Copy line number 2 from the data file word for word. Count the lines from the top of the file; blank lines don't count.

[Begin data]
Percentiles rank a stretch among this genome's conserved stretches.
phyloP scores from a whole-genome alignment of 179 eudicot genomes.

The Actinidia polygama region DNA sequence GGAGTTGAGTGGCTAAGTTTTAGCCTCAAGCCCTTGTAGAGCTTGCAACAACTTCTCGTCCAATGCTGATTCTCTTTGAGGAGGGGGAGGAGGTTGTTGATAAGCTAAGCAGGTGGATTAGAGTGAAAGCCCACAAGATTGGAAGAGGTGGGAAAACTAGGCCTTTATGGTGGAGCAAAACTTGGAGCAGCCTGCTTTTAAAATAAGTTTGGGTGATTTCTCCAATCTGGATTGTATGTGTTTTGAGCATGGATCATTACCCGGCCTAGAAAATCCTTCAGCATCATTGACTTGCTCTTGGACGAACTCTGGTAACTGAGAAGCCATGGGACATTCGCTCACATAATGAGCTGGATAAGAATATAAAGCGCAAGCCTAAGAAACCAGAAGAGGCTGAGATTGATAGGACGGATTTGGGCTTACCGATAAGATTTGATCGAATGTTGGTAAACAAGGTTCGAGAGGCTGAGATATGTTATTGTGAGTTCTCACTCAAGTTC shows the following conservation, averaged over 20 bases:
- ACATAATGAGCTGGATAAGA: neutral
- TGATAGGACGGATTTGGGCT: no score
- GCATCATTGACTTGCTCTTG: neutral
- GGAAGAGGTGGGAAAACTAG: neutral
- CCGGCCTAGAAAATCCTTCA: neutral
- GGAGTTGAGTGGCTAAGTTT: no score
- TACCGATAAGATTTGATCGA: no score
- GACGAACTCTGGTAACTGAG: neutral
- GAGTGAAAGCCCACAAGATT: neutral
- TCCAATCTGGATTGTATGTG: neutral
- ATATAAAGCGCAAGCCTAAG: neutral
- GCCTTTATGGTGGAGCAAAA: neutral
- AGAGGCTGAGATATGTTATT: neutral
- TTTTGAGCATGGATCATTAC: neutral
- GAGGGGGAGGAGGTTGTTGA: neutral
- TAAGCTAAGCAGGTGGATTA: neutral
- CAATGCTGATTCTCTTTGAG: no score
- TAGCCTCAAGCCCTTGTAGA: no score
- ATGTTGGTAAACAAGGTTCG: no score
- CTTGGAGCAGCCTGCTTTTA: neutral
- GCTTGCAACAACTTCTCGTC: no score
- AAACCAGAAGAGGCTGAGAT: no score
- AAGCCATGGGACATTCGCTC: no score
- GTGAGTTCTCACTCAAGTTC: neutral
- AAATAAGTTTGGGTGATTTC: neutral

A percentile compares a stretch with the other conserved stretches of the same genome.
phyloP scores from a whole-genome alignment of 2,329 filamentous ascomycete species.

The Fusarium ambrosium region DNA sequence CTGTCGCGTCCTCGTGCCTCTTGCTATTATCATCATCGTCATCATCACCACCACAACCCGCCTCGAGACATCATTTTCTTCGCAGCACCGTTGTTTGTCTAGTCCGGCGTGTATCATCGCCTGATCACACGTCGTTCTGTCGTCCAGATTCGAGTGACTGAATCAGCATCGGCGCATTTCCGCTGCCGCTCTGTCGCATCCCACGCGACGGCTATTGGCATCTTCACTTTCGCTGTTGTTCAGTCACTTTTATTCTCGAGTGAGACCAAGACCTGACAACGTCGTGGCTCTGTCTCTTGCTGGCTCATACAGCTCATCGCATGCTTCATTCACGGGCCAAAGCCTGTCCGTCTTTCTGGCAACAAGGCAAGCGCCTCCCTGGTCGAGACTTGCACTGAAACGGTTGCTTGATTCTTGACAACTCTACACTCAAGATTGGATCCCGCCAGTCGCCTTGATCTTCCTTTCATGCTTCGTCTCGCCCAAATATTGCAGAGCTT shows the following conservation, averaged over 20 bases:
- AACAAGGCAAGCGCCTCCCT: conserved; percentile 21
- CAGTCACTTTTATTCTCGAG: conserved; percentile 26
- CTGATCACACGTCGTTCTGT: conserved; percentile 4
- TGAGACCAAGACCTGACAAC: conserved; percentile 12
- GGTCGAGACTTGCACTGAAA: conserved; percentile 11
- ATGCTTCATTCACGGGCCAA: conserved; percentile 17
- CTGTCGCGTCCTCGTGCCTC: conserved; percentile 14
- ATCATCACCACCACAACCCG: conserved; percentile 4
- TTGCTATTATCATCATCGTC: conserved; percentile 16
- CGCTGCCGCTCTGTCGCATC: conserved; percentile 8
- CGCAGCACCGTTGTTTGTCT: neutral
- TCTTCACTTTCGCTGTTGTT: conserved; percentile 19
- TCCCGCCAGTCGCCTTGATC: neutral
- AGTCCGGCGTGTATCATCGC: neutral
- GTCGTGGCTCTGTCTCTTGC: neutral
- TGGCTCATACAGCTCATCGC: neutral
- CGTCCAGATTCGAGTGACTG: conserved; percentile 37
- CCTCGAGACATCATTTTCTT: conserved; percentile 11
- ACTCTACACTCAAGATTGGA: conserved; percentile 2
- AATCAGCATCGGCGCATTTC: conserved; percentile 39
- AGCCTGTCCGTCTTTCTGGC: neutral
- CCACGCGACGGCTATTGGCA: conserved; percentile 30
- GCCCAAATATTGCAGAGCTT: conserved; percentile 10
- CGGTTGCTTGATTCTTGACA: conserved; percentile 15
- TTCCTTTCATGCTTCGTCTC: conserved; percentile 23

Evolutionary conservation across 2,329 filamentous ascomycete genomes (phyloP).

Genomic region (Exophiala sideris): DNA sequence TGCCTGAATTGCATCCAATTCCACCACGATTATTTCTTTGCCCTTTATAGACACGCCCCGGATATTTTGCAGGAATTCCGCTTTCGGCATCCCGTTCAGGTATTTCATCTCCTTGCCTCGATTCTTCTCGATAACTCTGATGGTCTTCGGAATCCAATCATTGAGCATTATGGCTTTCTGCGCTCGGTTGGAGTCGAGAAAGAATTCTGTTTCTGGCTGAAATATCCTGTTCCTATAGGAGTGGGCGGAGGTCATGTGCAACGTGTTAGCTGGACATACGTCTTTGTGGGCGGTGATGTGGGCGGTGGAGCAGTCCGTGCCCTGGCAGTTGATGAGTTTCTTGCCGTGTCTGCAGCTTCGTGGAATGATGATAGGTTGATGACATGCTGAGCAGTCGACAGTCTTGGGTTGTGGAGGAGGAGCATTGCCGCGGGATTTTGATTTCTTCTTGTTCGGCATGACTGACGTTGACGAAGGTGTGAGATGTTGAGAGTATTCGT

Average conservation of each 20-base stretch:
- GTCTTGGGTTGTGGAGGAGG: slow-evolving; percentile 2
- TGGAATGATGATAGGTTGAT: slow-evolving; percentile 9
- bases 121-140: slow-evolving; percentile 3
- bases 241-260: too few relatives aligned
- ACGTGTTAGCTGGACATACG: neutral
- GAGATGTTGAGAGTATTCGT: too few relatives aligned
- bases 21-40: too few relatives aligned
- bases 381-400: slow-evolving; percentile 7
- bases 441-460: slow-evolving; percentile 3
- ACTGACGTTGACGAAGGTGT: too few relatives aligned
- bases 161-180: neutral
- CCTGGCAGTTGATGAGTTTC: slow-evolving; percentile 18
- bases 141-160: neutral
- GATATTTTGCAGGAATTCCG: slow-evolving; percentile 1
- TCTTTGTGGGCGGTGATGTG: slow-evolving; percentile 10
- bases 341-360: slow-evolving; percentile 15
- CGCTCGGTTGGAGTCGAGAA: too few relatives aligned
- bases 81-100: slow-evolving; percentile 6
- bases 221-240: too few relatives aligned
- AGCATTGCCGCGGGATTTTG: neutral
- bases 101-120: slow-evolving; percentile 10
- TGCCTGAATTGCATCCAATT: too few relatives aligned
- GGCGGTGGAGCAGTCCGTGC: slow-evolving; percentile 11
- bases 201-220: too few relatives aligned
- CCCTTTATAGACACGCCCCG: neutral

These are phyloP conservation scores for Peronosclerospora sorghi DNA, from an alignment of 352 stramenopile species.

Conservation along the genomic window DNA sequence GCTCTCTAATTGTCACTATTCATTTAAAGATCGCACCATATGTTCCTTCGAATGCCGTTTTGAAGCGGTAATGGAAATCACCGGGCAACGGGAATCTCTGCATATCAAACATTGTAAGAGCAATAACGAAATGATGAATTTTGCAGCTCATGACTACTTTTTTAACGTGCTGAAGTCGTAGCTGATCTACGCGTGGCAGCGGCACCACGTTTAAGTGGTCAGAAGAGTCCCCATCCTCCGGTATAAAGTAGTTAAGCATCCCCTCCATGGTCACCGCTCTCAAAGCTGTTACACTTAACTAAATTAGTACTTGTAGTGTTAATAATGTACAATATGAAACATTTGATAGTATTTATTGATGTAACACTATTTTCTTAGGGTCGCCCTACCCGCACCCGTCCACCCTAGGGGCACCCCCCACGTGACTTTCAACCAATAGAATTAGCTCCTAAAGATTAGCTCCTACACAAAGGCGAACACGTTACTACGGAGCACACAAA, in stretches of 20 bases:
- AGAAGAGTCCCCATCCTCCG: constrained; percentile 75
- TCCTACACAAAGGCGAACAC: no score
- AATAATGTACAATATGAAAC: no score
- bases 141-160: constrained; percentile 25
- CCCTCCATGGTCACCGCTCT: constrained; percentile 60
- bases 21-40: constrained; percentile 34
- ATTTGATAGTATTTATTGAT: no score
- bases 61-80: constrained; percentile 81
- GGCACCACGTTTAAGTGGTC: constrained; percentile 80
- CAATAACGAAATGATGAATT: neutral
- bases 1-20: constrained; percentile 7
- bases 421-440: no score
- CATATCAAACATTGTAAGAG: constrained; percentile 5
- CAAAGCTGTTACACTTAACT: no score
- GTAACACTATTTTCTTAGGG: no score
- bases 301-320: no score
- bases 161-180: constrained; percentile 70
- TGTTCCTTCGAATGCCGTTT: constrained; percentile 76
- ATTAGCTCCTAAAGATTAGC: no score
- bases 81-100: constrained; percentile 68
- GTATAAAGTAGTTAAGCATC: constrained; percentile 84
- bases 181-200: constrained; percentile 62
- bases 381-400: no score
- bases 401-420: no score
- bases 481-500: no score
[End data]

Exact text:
phyloP scores from a whole-genome alignment of 179 eudicot genomes.